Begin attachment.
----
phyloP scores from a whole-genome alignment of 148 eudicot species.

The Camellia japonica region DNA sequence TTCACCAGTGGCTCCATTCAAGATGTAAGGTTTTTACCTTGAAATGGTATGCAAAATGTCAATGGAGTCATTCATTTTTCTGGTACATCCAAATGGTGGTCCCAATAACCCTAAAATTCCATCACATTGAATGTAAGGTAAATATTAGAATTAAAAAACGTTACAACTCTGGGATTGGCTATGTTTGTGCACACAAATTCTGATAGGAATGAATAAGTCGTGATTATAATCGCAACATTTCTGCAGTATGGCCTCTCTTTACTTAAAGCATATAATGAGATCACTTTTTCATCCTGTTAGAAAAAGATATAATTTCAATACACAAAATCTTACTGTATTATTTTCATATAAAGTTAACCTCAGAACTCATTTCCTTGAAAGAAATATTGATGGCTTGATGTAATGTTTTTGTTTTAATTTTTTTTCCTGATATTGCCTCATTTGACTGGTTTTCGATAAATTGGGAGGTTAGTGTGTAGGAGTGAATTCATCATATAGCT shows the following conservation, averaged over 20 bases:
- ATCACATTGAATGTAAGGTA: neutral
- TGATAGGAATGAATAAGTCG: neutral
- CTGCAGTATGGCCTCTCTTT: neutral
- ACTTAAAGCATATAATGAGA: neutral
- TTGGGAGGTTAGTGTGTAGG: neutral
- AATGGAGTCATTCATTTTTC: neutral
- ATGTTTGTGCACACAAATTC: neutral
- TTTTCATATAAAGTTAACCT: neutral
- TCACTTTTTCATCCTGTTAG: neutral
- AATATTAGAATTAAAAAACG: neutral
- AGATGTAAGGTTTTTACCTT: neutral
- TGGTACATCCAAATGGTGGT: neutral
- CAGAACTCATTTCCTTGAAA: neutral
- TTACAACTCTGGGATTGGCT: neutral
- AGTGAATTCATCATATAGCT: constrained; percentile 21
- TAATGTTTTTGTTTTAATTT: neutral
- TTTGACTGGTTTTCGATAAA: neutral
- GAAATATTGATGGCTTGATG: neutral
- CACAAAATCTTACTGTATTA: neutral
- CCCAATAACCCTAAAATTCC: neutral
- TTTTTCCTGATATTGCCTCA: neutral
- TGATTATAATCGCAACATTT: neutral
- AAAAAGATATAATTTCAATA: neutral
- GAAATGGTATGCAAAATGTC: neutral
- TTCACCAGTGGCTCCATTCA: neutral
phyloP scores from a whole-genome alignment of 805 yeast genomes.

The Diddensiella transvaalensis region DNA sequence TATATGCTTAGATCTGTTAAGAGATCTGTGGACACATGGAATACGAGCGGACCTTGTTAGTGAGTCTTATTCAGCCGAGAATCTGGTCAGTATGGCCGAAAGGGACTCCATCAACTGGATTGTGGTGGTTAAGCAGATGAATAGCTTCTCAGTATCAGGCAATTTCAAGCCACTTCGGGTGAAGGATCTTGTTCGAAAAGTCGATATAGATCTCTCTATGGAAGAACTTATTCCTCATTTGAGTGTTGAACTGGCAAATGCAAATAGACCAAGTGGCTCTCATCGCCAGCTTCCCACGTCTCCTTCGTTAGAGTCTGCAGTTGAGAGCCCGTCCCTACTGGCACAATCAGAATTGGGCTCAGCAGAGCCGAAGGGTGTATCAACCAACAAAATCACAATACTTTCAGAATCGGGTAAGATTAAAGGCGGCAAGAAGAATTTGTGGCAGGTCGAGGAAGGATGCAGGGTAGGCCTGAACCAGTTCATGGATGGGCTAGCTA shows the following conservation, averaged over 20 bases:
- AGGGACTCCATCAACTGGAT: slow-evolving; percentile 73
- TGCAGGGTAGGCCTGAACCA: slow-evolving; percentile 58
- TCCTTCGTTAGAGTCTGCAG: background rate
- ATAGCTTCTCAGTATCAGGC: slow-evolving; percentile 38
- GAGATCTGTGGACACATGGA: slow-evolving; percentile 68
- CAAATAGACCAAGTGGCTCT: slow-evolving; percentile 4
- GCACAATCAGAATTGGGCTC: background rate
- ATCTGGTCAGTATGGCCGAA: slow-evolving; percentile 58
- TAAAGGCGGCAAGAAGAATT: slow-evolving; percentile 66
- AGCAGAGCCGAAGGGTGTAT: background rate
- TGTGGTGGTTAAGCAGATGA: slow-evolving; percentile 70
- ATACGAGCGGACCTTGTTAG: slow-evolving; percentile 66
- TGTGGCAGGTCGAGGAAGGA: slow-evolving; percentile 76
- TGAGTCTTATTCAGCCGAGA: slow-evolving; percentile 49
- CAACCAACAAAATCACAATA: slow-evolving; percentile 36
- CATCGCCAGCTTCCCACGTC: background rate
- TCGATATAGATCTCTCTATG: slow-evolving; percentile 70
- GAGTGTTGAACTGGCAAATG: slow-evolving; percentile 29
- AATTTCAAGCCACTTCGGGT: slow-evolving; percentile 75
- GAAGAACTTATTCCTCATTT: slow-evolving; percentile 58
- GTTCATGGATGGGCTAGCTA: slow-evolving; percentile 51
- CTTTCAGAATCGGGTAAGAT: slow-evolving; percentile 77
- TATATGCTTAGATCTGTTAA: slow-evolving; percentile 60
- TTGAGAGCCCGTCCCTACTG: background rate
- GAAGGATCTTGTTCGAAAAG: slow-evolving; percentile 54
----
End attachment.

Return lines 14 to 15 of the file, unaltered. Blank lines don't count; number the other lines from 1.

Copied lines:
- TGGTACATCCAAATGGTGGT: neutral
- CAGAACTCATTTCCTTGAAA: neutral